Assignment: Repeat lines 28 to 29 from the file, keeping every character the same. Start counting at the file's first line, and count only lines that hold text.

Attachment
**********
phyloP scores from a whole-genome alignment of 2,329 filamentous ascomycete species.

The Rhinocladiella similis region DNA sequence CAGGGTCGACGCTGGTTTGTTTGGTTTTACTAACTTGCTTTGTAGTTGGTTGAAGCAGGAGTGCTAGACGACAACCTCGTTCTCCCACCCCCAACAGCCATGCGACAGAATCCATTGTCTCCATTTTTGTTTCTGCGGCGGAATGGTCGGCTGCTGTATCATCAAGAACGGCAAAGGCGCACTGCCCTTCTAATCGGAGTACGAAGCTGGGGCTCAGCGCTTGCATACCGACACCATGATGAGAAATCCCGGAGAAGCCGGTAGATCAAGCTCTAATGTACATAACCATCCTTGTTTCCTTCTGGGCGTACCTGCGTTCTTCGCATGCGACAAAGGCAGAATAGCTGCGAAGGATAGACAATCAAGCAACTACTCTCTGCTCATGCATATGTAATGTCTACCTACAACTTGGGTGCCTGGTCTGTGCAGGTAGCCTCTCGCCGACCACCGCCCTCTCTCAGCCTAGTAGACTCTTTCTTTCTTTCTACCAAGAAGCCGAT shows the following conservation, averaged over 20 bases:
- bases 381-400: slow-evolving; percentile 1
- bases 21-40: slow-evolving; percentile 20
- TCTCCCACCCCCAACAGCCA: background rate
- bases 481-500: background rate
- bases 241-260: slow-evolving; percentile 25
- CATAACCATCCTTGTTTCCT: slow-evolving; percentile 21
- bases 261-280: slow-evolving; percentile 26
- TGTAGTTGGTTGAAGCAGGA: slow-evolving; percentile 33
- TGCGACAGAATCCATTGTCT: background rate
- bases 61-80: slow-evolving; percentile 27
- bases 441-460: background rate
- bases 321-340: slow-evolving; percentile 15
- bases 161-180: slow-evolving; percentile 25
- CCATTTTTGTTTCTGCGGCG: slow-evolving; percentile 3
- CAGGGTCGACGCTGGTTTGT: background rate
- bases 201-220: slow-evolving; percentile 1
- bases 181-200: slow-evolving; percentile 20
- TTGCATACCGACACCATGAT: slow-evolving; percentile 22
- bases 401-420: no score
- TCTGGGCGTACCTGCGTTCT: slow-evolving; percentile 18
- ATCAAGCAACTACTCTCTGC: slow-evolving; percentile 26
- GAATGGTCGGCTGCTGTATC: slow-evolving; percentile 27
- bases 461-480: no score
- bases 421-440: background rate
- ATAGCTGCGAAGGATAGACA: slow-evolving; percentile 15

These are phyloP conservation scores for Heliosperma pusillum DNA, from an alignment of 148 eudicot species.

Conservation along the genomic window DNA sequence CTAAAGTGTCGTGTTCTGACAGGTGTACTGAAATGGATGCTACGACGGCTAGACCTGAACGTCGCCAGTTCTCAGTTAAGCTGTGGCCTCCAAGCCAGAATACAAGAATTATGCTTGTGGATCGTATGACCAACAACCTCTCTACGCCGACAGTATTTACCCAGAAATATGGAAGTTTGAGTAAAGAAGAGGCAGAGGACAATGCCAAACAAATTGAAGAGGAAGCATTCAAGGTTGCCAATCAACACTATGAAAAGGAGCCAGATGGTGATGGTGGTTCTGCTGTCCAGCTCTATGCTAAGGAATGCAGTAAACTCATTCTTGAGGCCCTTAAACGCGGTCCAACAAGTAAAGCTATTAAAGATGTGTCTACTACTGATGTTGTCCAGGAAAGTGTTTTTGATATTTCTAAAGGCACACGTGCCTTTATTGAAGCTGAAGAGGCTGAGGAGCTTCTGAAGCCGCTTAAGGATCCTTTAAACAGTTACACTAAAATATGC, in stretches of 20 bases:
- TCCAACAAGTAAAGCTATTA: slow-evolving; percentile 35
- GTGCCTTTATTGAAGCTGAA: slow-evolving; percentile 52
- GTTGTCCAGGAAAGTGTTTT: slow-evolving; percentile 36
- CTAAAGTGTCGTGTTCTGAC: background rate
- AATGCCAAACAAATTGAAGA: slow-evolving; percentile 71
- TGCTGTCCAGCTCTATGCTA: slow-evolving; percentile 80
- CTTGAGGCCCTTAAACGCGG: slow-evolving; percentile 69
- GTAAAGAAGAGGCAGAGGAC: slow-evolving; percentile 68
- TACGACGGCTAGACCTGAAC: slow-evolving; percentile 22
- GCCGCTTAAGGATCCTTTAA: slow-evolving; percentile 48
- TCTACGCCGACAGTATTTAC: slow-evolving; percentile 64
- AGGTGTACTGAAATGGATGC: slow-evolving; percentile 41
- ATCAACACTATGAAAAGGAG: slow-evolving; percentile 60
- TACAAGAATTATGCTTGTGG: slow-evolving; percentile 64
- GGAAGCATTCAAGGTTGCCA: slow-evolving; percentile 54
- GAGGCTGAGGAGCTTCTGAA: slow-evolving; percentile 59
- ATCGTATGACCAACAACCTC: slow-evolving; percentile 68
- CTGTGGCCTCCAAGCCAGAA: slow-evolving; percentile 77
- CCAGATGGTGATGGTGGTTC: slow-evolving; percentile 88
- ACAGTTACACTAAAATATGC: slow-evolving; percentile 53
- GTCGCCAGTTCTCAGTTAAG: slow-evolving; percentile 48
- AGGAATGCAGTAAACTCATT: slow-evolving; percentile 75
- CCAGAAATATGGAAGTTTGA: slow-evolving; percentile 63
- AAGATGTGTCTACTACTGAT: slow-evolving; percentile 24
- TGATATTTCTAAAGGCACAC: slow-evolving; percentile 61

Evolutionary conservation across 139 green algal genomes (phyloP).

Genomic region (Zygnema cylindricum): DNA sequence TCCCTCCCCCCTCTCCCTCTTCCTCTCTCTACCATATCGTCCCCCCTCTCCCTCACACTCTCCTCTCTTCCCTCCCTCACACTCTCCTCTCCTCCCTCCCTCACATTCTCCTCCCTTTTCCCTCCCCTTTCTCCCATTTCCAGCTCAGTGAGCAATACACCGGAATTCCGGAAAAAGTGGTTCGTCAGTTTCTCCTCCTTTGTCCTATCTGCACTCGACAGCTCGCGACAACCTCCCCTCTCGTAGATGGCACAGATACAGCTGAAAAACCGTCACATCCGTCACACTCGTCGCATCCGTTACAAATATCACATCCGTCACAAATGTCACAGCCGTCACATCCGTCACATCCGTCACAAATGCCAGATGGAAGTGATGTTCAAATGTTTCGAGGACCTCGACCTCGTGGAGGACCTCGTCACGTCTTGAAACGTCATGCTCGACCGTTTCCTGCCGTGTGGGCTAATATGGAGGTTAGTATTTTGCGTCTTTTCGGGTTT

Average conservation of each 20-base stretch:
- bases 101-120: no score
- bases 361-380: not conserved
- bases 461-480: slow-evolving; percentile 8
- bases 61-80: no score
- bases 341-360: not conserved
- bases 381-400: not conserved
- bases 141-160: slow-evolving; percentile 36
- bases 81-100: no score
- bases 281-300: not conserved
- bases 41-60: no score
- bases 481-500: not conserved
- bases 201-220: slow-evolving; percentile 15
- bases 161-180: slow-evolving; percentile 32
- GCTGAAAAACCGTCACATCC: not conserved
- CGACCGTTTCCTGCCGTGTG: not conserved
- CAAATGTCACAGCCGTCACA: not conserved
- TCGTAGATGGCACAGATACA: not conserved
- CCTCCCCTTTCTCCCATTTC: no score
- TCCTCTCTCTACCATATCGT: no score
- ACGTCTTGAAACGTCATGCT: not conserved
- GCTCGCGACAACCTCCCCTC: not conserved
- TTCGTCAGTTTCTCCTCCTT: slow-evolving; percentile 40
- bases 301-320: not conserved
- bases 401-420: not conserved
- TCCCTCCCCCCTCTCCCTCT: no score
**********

These are phyloP conservation scores for Heliosperma pusillum DNA, from an alignment of 148 eudicot species.

Conservation along the genomic window DNA sequence CTAAAGTGTCGTGTTCTGACAGGTGTACTGAAATGGATGCTACGACGGCTAGACCTGAACGTCGCCAGTTCTCAGTTAAGCTGTGGCCTCCAAGCCAGAATACAAGAATTATGCTTGTGGATCGTATGACCAACAACCTCTCTACGCCGACAGTATTTACCCAGAAATATGGAAGTTTGAGTAAAGAAGAGGCAGAGGACAATGCCAAACAAATTGAAGAGGAAGCATTCAAGGTTGCCAATCAACACTATGAAAAGGAGCCAGATGGTGATGGTGGTTCTGCTGTCCAGCTCTATGCTAAGGAATGCAGTAAACTCATTCTTGAGGCCCTTAAACGCGGTCCAACAAGTAAAGCTATTAAAGATGTGTCTACTACTGATGTTGTCCAGGAAAGTGTTTTTGATATTTCTAAAGGCACACGTGCCTTTATTGAAGCTGAAGAGGCTGAGGAGCTTCTGAAGCCGCTTAAGGATCCTTTAAACAGTTACACTAAAATATGC, in stretches of 20 bases: